North to suffer most over Cameron cuts
NORTHERN Ireland's economy is set to suffer more than any other region affected by British Prime Minister David Cameron's austerity drive, accounting firm PricewaterhouseCoopers (PWC) said in a report yesterday.
The Office for Budget Responsibility (OBR), which is due to report next week on the best measures to save money, has already warned that 600,000 public sector jobs could be lost as the British government cuts spending over the next four years.
Northern Ireland, where even the private sector is highly dependent on state spending, is likely to be worst hit by the review, PWC said.
The local economy is already struggling with the purchasing managing index published earlier this week, showing the economy has declined every month since December last year. The spending review could cost 20,000 public sector jobs and a further 16,000 private sector jobs in the North, PWC's Esmond Birnie said.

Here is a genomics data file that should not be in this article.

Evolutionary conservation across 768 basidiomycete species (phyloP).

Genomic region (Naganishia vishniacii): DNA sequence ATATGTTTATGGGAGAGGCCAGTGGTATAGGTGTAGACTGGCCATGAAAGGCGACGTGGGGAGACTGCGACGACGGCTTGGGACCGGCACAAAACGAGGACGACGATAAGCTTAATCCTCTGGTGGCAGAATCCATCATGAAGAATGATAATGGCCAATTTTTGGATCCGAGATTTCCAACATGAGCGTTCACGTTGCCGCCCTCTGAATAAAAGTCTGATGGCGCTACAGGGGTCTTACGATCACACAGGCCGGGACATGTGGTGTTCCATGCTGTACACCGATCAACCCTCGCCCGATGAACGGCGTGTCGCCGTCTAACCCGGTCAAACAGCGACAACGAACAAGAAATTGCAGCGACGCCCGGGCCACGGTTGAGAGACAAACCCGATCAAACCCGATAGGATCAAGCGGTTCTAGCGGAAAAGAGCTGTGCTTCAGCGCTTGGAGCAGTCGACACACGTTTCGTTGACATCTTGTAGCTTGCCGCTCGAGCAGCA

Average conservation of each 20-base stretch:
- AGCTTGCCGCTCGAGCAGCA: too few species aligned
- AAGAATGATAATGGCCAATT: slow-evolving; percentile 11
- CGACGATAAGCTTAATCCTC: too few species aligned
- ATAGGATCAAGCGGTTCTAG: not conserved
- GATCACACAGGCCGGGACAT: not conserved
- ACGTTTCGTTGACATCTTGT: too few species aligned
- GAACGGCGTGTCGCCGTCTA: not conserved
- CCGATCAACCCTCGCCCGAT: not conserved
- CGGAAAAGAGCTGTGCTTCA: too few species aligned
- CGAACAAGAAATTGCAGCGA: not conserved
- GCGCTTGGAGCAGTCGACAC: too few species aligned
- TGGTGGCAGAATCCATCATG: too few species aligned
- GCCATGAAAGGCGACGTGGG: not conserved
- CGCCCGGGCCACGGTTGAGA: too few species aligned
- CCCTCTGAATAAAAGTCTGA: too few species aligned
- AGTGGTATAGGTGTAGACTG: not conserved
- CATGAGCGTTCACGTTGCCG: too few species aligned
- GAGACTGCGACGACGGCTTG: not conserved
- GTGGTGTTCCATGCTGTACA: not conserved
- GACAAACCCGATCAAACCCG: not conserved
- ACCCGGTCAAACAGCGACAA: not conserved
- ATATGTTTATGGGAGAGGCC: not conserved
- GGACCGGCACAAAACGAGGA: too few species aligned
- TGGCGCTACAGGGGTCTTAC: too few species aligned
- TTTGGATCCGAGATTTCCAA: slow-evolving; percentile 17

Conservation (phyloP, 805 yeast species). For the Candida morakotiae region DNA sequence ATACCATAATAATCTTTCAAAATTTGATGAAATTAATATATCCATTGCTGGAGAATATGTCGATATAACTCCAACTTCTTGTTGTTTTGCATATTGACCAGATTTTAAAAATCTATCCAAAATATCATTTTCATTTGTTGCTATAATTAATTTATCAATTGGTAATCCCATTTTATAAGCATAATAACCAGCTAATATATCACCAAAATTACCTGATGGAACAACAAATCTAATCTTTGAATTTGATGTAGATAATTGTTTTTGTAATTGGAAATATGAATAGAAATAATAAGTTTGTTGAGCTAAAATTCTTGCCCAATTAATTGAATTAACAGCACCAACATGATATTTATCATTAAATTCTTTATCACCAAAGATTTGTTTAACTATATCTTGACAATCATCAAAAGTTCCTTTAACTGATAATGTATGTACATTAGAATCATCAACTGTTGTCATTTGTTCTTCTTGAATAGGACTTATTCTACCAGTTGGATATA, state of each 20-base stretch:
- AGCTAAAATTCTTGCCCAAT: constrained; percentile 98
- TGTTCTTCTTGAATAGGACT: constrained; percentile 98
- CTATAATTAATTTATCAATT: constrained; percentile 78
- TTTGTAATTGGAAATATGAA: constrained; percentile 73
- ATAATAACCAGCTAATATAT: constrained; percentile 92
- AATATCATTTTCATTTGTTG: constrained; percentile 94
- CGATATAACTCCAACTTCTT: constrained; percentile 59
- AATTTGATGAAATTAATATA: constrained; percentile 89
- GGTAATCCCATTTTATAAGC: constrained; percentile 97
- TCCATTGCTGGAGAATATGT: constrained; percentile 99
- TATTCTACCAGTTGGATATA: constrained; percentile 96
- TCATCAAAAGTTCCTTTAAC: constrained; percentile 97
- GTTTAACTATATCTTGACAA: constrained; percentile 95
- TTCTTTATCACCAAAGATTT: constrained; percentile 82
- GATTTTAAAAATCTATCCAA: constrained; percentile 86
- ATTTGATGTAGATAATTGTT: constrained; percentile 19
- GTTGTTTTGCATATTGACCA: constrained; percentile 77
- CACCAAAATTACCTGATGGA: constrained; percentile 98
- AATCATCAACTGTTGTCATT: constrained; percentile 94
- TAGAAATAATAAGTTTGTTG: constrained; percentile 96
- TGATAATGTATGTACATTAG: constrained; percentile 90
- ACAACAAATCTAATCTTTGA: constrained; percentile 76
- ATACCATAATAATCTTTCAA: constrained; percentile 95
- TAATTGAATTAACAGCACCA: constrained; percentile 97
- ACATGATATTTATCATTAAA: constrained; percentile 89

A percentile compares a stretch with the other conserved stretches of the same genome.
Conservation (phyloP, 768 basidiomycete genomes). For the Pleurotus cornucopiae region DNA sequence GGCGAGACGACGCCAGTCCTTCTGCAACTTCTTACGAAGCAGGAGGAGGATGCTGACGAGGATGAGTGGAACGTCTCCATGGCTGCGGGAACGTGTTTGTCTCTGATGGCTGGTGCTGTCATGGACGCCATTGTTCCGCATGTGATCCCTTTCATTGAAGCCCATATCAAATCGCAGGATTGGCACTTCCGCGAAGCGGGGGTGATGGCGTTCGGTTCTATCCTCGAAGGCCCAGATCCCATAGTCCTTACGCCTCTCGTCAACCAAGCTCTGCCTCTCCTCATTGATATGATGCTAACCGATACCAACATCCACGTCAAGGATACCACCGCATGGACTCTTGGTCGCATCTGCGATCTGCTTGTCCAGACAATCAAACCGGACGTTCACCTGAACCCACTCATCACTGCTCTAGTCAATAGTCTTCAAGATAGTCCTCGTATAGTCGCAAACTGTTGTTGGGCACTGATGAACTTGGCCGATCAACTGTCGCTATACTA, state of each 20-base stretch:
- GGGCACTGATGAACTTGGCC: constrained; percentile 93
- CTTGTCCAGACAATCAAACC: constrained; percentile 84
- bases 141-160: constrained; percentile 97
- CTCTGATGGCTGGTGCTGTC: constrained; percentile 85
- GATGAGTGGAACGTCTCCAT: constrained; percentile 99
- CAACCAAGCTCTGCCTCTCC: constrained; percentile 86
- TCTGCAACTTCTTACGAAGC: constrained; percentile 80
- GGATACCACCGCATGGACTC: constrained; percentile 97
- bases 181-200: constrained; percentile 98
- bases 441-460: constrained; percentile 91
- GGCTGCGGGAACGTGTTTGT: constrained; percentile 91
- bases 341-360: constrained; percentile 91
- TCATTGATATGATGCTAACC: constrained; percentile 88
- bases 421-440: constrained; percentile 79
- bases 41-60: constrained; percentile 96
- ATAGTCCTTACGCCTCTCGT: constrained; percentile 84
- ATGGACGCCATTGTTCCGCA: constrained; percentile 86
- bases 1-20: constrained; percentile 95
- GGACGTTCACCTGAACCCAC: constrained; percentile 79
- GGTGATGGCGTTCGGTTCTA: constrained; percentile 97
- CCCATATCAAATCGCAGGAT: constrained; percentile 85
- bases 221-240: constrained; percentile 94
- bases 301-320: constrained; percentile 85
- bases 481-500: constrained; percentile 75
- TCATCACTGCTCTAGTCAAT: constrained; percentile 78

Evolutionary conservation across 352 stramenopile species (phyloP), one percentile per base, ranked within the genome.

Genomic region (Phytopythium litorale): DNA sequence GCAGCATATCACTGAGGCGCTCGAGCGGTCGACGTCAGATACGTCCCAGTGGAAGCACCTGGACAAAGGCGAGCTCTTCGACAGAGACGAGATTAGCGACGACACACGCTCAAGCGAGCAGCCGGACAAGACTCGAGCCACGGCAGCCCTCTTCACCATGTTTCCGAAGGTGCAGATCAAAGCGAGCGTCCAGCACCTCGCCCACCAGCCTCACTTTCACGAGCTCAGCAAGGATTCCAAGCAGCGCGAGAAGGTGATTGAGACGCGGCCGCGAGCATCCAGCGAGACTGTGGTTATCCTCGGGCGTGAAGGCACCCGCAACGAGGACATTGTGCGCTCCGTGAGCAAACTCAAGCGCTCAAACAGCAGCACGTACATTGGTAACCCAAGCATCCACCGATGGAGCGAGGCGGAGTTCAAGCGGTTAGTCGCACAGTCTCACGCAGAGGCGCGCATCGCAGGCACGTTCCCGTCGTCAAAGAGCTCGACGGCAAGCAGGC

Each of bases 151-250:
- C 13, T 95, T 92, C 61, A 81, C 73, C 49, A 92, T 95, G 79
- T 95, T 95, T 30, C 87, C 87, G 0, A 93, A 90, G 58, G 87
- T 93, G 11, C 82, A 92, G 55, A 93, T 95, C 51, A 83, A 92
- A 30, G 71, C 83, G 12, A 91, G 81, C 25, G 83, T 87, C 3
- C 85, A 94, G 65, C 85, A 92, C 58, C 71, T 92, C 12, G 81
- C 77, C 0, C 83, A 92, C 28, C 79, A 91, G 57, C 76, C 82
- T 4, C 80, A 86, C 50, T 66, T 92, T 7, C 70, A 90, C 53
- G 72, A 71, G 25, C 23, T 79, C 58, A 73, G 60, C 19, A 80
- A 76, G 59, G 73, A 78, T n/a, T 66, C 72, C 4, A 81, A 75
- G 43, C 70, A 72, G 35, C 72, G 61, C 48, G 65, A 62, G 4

Construction and business services will be the worst-hit sectors in the UK economy, PWC added.
The firm calculates that Mr Cameron's austerity measures may chop 3.4pc from total employment but will not lead to a double-dip recession because job losses will be offset by lower interest rates that encourage private sector growth, said John Hawksworth, chief economist at PWC.
The OBR has forecast that the private sector will provide 1.6 million jobs over the next four years to make up the shortfall in public sector employment.
Mr Hawksworth said the numbers were ambitious, as recent indicators had been worse than expected. "I expect the OBR to revise down growth and employment numbers, and back off from their slightly bullish forecast," he said.